10 Reasons To Visit Arches National Park

Utah’s Arches National Park is one of the most stunning National Parks in the Southwest.  There are plenty of reasons to visit the park, but the many arches are obviously what make it so popular.  I’ve only been to Arches once so far, but I’d probably place it in my Top Ten National Parks of the U.S.  Here are 10 reasons to make the trip to Arches:

 

  1. Double O Arch

 

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This arch is just over two miles down the Devil’s Garden Trail in the northern end of the park.  Double O Arch is essentially two arches in one.  The upper arch spans 71 feet, while the lower one is only 21 feet across.  The larger arch forms a large circle or “O” above the lower one.

 

  1. Skyline Arch

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Skyline Arch sits atop a massive brown sandstone wall.  The arch is 45 feet high and 69 feet wide.  Despite it requiring a very short trail (.4 miles roundtrip) I was alone on the trail when I saw the arch.  That helped me to like the area a little bit more.

 

  1. Balanced Rock

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As you might gather from its name, Balanced Rock is an especially precarious rock formation.  There is a 55-foot tall oblong boulder that rests atop a rocky pedestal that is over 70 feet tall.  The section where the two rocks appear connected is the thinnest part of the formation.  A short trail circles Balanced Rock.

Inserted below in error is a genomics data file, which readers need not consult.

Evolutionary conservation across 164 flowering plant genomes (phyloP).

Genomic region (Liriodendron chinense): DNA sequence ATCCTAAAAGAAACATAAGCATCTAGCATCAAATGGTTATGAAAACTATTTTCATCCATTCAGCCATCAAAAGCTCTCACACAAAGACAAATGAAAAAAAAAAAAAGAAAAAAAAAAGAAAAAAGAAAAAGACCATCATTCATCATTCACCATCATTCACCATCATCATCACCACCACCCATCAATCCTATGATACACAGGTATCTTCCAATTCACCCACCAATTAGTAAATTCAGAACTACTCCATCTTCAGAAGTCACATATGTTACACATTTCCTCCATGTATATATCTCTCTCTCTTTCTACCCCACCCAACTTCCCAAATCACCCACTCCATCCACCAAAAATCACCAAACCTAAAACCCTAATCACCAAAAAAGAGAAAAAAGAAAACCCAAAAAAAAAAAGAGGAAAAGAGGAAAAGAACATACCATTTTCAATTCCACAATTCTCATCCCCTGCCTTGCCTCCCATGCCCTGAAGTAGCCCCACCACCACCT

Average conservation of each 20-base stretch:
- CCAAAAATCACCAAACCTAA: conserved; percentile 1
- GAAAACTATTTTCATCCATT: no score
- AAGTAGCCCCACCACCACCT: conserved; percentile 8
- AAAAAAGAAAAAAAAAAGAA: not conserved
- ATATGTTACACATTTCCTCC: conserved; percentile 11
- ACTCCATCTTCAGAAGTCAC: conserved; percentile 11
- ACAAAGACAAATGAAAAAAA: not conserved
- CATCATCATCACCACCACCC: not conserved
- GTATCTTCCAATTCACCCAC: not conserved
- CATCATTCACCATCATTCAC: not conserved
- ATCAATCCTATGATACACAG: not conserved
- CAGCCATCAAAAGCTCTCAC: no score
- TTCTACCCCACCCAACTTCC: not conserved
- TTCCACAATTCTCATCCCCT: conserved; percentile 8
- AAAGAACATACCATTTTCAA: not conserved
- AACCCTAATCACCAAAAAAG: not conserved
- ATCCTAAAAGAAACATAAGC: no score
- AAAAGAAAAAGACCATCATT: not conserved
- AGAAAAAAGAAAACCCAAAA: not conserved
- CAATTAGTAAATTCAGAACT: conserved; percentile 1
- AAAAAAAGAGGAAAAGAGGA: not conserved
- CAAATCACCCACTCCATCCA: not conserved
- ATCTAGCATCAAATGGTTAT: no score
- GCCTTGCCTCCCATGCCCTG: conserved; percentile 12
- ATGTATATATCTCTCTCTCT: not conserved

1. Turret Arch

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Turret Arch is located in the Windows Area of the park.  In fact, it is directly across from the Windows.  Turret Arch is 64 feet high and 39 feet wide.  It has a large brown stone tower beside it.

 

  1. Location, location, location.
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Canyonlands National Park

Arches National Park is in a great area of southeast Utah.  It is just five miles north of Moab, the outdoor recreation capital of the southwest.  It is also less than thirty miles from Canyonlands National Park.  Capitol Reef National Park, Monument Valley, and Four Corners Monument are all less than three hours away.

 

  1. Devil’s Garden Trail

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The Devil’s Garden Trail is the longest maintained trail in the park.  A total of eight different arches can be seen from the path including Landscape Arch and Double O Arch.  The trail can be hiked in several different ways.  Most people just hike to Landscape Arch, which is two miles roundtrip.  There is a primitive section of trail that creates a large loop trail, which totals 7.2 miles.

 

  1. The Windows

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The Windows are two gigantic arches near the middle of the National Park.  The North Window is 51 feet tall and 93 feet wide, while the South Window is even bigger at 66 feet high and 105 feet wide.  There is a mile-long trail that leads around the two arches.

 

  1. Double Arch